Pro Or Against Water

WaterDear Jal Rakshaks 

In a recent Workshop, a comment by one of my friends in the developmental sector said something that got me thinking.  We were talking about a civil society advocacy group for Water. She asked me whether I wanted to be part of that group. I immediately said “Yes – any group that cares for Water is a group I’d like to be part of.” Then I asked her who the other members were. She reeled off some names. I was familiar with them and so, without thinking, I said, “ Oh- the Anti-Privatization group?’ She looked at me speculatively and replied, “ Yes…though we too are part of it.” Then more suspiciously, she asked ” Are you pro-privatization or Against?”

I was stumped for a moment and then said the only thing that came to my mind  “ I am pro – Water for All”

I remembered another time, another place when a government official had made a similar statement – equally suspiciously – “ Outsourcing is not the same as privatization –I hope you can appreciate the difference?”

As I sat back today and thought about these questions and my answer, I wrote this blog randomly – just penned down my thoughts as they came….

My relationship with Water

I am neither an activist, nor an expert on Water, I am a student – a ‘shishyaa’ – of Water. As I go through the rituals of the work that I do for Water issues, one part of me watches and analyses Water in the different situations It finds itself in. Each time I marvel at the amazing resilience of Water… the calm grace with which it allows adverse situations to play themselves out.  One of the things that I have learnt from It is to assimilate every thought that comes my way. Water treats nothing as good or bad. It is as receptive to poison as it is to nectar. It labels neither. It leaves the labeling to the user. For example, a colony of bacteria in a sewage filled pond probably labels the Water as ‘Excellent –A + category Health drink” while we will label it ‘Highly polluted – E category – unfit for use”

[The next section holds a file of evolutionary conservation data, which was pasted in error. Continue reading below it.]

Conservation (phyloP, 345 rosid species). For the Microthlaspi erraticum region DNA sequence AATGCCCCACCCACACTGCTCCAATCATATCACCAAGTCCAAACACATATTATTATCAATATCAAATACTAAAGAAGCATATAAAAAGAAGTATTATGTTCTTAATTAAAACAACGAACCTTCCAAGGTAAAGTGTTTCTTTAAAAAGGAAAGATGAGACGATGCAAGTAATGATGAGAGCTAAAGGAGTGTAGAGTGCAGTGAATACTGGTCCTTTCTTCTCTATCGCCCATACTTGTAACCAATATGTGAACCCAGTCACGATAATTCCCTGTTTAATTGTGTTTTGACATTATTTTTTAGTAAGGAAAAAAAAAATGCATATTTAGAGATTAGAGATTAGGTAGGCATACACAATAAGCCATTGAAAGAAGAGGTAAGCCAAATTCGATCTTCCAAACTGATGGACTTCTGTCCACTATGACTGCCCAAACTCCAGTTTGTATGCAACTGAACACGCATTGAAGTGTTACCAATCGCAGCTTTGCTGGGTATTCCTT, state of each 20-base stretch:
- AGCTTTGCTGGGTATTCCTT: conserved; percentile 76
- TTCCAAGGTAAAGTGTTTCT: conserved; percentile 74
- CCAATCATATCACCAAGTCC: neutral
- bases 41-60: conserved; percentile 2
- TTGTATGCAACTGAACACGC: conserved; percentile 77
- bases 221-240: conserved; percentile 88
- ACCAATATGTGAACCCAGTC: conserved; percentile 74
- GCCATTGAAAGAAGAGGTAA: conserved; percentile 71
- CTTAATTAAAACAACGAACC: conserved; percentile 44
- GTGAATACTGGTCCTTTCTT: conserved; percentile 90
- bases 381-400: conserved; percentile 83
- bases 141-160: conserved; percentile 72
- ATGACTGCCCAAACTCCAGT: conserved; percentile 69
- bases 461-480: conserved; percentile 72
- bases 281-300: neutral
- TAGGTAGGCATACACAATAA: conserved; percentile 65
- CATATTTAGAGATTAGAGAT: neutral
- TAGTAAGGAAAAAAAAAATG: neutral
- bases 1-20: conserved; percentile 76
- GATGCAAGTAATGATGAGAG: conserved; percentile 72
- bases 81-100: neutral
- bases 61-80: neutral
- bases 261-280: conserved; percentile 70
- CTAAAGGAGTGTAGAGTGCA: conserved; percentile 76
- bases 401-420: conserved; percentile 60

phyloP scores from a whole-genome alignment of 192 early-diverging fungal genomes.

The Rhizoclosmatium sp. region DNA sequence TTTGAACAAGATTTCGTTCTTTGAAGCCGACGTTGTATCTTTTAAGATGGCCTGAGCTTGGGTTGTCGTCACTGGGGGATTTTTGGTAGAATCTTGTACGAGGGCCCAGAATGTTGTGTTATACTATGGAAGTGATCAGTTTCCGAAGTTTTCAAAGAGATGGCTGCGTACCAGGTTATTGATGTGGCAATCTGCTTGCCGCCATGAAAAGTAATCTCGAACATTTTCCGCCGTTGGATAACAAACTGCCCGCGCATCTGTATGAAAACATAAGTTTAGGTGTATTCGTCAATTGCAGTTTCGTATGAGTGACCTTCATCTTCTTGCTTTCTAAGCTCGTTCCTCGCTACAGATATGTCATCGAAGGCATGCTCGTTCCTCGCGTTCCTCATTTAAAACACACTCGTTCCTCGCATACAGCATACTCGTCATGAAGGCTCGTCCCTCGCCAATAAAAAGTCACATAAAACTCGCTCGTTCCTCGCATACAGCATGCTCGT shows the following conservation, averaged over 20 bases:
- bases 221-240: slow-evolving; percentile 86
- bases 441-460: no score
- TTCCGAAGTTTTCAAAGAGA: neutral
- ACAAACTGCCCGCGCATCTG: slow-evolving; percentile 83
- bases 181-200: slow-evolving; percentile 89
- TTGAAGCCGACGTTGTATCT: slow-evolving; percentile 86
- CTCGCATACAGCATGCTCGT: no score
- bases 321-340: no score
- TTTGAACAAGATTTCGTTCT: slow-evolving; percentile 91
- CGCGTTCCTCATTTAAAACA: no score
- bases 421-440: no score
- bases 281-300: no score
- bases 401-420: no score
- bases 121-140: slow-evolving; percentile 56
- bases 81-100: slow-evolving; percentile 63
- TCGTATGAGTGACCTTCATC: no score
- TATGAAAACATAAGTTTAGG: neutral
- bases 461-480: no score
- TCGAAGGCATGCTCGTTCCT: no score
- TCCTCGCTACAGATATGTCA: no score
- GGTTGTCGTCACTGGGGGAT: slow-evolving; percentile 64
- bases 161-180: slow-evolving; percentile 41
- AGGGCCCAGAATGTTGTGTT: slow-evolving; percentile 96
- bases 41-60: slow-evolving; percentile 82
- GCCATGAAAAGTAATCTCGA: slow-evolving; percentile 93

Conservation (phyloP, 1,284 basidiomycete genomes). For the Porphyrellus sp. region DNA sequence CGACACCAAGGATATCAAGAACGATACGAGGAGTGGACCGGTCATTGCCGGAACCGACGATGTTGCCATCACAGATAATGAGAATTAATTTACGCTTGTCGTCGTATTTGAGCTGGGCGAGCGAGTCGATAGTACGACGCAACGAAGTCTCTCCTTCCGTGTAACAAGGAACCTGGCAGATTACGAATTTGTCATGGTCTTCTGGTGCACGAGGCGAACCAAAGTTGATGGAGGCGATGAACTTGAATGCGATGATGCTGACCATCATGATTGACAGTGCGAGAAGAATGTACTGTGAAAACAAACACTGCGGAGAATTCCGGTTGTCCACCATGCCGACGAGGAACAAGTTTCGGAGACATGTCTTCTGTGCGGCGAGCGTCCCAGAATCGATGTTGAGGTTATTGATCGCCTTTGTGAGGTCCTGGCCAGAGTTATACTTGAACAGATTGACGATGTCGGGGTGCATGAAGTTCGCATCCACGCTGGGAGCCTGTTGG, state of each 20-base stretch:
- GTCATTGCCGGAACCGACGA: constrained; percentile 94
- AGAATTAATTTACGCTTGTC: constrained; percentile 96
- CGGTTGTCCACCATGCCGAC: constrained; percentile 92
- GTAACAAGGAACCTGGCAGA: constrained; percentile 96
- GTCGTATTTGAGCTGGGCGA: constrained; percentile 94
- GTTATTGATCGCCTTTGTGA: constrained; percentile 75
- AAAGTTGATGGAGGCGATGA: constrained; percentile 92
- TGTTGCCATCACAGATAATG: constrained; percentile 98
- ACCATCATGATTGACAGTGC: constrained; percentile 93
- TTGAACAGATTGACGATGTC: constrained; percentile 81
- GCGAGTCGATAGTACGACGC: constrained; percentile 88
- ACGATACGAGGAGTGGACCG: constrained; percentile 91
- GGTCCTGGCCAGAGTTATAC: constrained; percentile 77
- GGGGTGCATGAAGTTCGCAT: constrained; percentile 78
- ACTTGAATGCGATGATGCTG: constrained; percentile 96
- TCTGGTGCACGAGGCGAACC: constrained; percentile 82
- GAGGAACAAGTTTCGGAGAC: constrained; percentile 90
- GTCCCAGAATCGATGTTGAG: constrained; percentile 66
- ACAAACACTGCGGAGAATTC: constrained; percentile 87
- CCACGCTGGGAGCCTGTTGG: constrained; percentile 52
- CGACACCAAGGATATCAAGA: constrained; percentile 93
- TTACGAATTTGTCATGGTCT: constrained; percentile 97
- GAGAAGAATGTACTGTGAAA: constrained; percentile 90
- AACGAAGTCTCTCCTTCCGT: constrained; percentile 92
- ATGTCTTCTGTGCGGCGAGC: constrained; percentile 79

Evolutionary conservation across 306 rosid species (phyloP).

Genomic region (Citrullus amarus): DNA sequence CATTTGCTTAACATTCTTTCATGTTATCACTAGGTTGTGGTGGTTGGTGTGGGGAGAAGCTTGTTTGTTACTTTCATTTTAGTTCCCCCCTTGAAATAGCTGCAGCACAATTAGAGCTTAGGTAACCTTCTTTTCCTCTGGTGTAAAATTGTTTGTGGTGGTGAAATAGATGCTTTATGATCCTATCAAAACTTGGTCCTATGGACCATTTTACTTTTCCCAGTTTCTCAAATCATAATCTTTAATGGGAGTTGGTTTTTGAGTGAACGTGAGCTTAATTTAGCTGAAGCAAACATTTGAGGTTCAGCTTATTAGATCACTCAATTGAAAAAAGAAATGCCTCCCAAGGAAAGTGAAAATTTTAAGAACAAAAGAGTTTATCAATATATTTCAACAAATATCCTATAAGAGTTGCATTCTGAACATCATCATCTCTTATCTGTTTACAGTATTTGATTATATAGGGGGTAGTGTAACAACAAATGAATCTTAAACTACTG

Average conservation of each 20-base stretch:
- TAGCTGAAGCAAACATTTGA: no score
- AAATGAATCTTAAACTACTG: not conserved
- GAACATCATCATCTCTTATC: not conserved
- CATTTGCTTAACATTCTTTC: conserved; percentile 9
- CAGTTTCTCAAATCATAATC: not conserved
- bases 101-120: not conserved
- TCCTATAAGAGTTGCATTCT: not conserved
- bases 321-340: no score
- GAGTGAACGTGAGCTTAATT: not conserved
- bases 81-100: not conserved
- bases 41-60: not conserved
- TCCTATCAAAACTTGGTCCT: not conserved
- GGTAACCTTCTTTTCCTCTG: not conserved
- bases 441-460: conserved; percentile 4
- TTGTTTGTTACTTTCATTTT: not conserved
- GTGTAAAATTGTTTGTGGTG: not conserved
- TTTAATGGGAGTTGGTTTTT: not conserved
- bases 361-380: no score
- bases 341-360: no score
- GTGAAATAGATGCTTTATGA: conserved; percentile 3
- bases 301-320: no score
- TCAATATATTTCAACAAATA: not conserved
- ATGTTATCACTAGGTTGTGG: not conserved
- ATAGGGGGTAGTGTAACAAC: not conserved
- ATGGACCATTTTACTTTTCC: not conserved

And that brings me back to my friend’s question and my answer. I think, the answer to whether private involvement in Water is good or bad will vary, depending on who is answering it.  And also will be determined by the circumstances in which private involvement is brought in.

Where the government system works efficiently, with decision making based on rational parameters, compliance is ensured and where sustainability of the water system is planned for, there, perhaps, private support is not needed. In such a place, the internal dynamism of the government supplier will ensure that Water for All becomes a reality.

But what of where the government’s water decision making gets influenced by irrational pressures? Or when it is not able to invest in infrastructural improvements needed to make the system work as required.  When the price paid for its inefficiency, is unsustainable pressure on the source and non availability of water for people?  Perhaps this is where the choices open up and so, the debate starts.

If you ask those who are deprived of Water, they say that the first and most important need is to make water available for all. The choice of mode of delivery and its management system must be decided based on what serves this need best.  In many villages, NGOs supply safe drinking water to people. The polluted village lake has been given as their source of raw water, they have been given some financial support for the capital investment. The operational costs of the system are recovered through a price they charge for the treated water. The pricing is very reasonable, the water quality is good and a local person gets a livelihood running the system. But, in a way, this is a form of privatization – infact the worst kind where the source itself has been given away – so is this good or bad?